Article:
Hakeem al-Araibi
Hakeem al-Araibi YouTube grab

"I didn't do anything in Bahrain, I didn't do anything in Thailand, I didn't do anything in Australia. How can they keep me locked up like this? Please help me, please. In Bahrain there are no human rights and no safety for people like me," Guardian quotes the cries of a helpless footballer captured in prison.

Bahraini footballer Hakeem al-Araibi has been held in a prison in Thailand for nearly two months and finally, FIFA has decided to intervene by asking the Thai government for his immediate release.

Hakeem is a 25-year-old footballer who plays for Melbourne football club Pascoe Vale. He was a Bahraini national when he fled the country in 2014 after being sentenced to 10 years in prison on vandalism charges.

He denied the charges and has been granted refugee status in Australia where he has been playing football for 3 years. He was on his honeymoon in Thailand on November 27 when authorities detained him at the Bangkok airport on the basis of an Interpol red notice. Hakeem fears that if he is deported to Bahrain, they might torture him and even kill him.

In an interview with the Guardian, Hakeem said his fear came from a place of painful personal experience back home when he was tortured for allegedly vandalising a police station.

"It was hell for me," he said, describing prison. "For the first two days they blindfolded me and beat me in the face and legs, telling me I would never play football again. Five hours' straight many police beat me. They poured cold water over my face and back. They were not even trying to get a confession out of me and whenever I asked them: 'What did I do?' they would just scream 'shut up' and beat me more."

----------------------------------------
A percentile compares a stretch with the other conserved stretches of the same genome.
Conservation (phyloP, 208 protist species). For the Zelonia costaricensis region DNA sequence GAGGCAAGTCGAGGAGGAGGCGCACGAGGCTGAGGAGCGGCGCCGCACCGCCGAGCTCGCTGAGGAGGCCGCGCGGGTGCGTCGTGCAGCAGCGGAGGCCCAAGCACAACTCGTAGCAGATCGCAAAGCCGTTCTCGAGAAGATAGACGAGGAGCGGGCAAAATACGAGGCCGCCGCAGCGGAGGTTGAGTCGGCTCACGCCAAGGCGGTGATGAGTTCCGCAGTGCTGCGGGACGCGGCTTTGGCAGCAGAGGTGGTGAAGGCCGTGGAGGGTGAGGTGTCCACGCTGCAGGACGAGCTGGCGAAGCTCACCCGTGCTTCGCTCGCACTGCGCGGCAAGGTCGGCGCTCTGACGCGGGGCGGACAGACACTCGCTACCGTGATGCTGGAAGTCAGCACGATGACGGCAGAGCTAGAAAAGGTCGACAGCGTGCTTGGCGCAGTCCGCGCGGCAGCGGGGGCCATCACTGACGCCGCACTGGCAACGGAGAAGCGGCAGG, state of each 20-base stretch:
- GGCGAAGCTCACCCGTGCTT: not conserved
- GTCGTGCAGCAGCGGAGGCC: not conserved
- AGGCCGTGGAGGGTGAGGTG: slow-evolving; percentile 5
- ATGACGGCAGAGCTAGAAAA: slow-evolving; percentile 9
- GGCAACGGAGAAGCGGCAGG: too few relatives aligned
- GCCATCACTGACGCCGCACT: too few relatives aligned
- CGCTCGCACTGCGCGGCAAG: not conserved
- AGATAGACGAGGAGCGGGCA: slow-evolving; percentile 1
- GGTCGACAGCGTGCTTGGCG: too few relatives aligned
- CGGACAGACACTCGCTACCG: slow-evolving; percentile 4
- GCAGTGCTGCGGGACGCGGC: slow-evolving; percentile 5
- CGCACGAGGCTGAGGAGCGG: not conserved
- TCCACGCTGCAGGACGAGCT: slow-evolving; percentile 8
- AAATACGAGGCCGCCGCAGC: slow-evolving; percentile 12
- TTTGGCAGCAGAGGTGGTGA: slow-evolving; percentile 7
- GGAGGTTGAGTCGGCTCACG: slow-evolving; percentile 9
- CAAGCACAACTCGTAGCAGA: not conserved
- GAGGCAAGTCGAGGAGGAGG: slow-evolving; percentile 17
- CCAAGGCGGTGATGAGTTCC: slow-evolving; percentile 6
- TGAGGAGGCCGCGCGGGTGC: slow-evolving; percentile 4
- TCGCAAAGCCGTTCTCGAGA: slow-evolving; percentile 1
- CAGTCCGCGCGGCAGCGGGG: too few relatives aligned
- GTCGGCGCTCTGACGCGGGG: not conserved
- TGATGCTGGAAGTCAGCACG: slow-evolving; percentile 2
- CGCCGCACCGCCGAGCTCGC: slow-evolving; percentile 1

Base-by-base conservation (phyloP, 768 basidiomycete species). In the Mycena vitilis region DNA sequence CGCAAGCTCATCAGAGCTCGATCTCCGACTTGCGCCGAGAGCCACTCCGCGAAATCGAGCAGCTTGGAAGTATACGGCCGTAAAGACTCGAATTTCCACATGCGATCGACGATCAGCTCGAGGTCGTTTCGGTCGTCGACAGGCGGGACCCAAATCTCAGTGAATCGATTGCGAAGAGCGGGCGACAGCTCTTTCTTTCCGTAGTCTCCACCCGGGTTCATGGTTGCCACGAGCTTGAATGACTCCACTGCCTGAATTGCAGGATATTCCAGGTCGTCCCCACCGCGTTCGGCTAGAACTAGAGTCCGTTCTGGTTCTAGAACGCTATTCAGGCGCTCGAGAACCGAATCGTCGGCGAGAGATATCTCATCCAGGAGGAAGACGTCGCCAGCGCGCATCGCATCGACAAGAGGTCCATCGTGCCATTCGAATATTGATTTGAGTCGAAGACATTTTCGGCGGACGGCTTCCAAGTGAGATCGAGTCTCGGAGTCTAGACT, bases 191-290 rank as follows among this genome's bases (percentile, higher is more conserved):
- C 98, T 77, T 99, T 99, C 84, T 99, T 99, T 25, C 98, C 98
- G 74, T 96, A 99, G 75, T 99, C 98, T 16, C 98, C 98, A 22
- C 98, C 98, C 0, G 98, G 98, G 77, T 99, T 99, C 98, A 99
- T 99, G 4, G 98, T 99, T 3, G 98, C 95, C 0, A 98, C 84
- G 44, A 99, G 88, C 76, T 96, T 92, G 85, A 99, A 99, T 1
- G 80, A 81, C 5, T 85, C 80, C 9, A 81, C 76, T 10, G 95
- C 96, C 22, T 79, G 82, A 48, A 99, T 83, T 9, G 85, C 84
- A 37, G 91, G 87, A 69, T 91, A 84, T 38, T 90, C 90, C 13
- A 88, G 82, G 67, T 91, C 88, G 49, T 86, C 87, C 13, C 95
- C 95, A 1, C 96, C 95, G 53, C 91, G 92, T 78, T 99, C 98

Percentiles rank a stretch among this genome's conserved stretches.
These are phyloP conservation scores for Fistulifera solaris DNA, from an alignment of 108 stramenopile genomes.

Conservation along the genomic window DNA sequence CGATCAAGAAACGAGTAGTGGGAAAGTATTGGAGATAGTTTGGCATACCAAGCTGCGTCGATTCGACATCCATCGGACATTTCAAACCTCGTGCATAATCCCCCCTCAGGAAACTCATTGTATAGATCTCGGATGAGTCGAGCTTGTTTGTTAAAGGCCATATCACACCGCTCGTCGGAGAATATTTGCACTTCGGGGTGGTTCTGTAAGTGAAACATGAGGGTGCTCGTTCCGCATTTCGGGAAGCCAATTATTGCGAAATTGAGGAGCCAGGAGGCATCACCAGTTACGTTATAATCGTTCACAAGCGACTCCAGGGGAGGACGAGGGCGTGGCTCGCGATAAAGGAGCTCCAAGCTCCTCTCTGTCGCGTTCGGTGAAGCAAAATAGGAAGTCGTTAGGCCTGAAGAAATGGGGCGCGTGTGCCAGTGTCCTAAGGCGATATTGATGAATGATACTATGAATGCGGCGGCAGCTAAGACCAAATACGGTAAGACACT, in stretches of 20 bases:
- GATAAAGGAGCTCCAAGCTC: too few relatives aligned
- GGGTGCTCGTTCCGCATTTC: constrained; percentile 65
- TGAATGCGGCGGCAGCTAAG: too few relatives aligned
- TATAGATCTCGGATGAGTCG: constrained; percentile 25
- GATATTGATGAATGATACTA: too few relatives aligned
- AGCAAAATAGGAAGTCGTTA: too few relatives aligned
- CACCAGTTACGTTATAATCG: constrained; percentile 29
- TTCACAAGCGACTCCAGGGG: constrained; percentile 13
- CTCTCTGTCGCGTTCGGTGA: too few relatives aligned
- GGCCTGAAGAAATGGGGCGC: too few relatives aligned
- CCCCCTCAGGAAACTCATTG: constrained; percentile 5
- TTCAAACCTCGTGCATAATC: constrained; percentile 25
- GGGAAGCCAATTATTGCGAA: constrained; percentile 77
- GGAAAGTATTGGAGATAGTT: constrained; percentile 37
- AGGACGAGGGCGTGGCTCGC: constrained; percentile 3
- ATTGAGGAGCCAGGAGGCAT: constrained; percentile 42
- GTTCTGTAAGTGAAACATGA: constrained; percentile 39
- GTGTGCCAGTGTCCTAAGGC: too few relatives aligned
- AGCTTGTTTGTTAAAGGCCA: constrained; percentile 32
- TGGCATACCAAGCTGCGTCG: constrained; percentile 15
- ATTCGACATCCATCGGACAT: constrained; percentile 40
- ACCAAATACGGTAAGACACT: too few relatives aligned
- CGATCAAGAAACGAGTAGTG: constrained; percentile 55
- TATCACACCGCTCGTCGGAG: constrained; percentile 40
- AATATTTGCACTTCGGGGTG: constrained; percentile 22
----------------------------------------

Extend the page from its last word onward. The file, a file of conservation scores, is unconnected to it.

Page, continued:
Hakeem says the accusations were "entirely false" and he was targeted because his brother supported the pro-democracy Arab Spring protests along with the fact that he is a Shia Muslim.

"Bahrain wants me back to punish me because I talked to the media in 2016 about the terrible human rights and about how Sheikh Salman is a very bad man who discriminates against Shia Muslims," Hakeem said. "I am so scared of being sent back to Bahrain, so scared because 100% they will arrest me, they will torture me again, possibly they will kill me."

For close to two months bodies like FIFA and AFC kept silent in the matter and received immense criticism for not intervening.

Finally, FIFA general secretary Fatma Samoura has contacted the Thai prime minister, Prayut Chan-o-cha, seeking a speedy resolution to the case. According to the BBC, here's what the letter said.

"This situation should not have arisen, in particular, since Mr Al-Araibi now lives, works and plays as a professional footballer in Australia, where he has been accorded refugee status."

"As stated publicly on several occasions, Fifa is respectfully urging the authorities of the Kingdom of Thailand to take the necessary steps to ensure that Mr Al-Araibi is allowed to return safely to Australia at the earliest possible moment, in accordance with the relevant international standards."

"We would like to kindly ask for a meeting with a high-level representative of your government at the earliest possible convenience."

"The objective of the meeting would be to discuss the situation of Mr Al-Araibi and receive first-hand information on the status of the proceedings. The meeting would be joined by representatives from Fifa and FlFPro, the global union of professional football players."